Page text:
To effectively implement any model for health behavior interventions, it is helpful to understand key cognitive and psychological processes and functions that are foundational to the theories we’ve outlined. To illustrate how this can be helpful, let’s take a closer look at a selection of insights from behavioral sciences research and models that are important to vaccination decisions.
Cognitive shortcuts known as “heuristics” play a key role in shaping behavior. Every day, people encounter millions of stimuli that play a role in the thousands of decisions they make. It would be impossible for the brain to manage making all these decisions consciously, so humans have evolved to rely on heuristics that let people skip the process of receiving, interpreting, analyzing, assessing, and acting on every stimulus they’re exposed to. While heuristics are essential to functioning in the world, they can also lead to cognitive biases that can distort and skew perceptions and knowledge. There are many such biases, so we will focus on a few examples relevant to vaccination.
Confirmation bias refers to our underlying tendency to focus on and give more credence to information that confirms our existing beliefs. Those who seek out information about vaccines will find a great deal of information of varying accuracy, but those who already have concerns about vaccines will use search terms that are more likely to pull up articles questioning vaccines’ safety, and they are more likely to read and pay attention to anti-vaccine information.
Optimism bias, also known as unrealistic optimism, is responsible for the feeling of invincibility that people, particularly younger people, sometimes have. It’s the “it won’t happen to me” bias—the belief that they are less likely to experience a negative event (such as Covid infection) or the most negative effects of that event (hospitalization, death, long Covid, etc.). Optimism bias has been linked to greater risk-taking behaviors and has been observed in perceptions of risk of Covid infection. It is also closely related to illusory superiority bias—the belief that they are better at a behavior, such as safe driving or avoiding places where Covid transmission is likely, than others are.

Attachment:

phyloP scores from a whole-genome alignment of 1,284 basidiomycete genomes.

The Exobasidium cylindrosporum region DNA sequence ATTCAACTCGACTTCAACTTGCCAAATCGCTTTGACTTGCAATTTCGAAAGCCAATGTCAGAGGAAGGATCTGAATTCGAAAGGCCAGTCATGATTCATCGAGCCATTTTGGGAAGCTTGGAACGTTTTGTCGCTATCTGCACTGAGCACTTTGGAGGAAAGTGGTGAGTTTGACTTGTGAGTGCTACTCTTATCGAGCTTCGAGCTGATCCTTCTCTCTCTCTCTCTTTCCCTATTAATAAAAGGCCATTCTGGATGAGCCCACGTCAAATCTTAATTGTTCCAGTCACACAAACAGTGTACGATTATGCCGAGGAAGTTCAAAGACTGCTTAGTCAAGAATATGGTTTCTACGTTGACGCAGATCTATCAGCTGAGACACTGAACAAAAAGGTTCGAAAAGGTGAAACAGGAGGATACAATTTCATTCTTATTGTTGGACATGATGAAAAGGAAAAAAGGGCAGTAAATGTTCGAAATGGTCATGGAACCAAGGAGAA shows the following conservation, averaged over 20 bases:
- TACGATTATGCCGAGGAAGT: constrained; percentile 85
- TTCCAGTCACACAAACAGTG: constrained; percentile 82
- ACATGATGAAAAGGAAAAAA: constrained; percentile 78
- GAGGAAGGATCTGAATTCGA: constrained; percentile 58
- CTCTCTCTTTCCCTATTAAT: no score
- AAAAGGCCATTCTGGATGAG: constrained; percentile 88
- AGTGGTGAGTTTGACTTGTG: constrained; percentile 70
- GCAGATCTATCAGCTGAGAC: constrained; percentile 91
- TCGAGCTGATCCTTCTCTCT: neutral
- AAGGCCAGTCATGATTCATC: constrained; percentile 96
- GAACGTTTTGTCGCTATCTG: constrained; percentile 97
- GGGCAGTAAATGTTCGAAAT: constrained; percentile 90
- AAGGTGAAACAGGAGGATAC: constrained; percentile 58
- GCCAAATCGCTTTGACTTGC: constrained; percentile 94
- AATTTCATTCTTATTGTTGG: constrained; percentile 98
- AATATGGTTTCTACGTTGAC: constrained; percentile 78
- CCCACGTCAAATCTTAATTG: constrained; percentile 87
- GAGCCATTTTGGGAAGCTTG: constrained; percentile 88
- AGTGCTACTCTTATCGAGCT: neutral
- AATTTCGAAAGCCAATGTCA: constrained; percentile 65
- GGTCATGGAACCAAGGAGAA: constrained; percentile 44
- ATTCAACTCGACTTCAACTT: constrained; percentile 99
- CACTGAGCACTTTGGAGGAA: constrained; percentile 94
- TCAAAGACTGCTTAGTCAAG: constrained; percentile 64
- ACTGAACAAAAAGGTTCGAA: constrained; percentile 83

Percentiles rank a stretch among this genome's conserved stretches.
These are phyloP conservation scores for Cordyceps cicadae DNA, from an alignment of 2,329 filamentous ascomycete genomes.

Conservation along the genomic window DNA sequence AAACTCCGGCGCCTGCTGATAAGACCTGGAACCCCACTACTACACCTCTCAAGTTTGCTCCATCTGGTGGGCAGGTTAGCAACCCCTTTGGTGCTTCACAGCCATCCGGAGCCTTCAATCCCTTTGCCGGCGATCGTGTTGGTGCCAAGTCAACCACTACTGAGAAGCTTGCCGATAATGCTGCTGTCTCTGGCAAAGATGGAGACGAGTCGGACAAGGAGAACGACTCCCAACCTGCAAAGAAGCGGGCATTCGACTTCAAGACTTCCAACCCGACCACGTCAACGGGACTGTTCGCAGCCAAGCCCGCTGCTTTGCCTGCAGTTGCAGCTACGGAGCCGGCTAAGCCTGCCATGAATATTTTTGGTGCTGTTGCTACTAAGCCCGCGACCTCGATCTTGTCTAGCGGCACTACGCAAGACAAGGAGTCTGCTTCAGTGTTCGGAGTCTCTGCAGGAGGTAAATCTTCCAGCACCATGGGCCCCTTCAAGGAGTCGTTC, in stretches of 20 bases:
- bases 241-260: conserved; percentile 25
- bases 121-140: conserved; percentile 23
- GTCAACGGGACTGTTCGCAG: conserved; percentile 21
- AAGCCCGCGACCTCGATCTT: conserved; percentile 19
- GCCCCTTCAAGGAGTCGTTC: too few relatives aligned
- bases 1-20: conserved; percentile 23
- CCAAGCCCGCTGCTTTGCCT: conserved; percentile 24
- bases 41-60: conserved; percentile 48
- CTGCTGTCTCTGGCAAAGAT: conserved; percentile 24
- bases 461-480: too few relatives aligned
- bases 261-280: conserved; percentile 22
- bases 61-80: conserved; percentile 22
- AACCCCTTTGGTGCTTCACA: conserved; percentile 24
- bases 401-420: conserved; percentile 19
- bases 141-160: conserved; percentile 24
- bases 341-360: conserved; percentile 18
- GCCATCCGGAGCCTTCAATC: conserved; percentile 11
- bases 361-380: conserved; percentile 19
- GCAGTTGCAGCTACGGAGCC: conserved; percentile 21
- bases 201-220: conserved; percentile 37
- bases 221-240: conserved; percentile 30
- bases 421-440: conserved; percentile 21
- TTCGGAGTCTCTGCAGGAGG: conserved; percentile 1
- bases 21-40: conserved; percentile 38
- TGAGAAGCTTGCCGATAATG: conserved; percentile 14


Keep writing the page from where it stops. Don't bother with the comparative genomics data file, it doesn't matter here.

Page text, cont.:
Status quo bias refers to people’s preference for the current state of things and the subsequent resistance to change. Status quo bias can lead us to make decisions on unsound reasoning since sticking with the default option might cause us to miss out on opportunities that would be beneficial to us. It is similar to the concepts of loss aversion and regret aversion and is especially salient in situations of uncertainty or feeling overwhelmed by the number of options available. Research has linked status quo bias to unhealthy behaviors like physical inactivity.
Availability bias is one of the strongest biases affecting people’s perceptions of vaccine risks relative to benefits. People tend to focus more on recent, dramatic, and often rare events rather than on larger, more common risks. For example, someone who hears about the harm of a vaccine, whether it’s true or not, might focus on this risk from the vaccine (however small) rather than on the relatively larger risk from the disease.
These and other biases can distort individuals’ comparative assessment of risk (vaccine vs. disease) and other perceptions in ways that can work to diminish vaccine confidence. For example, extensive media coverage of vaccine safety and side effects can lead individuals to greatly overestimate the likelihood or severity of side effects compared to the risk of disease. This is particularly true because of the tendency to exaggerate the consequences of individual action (getting vaccinated, with the risk of side effects) over the risks of inaction (disease).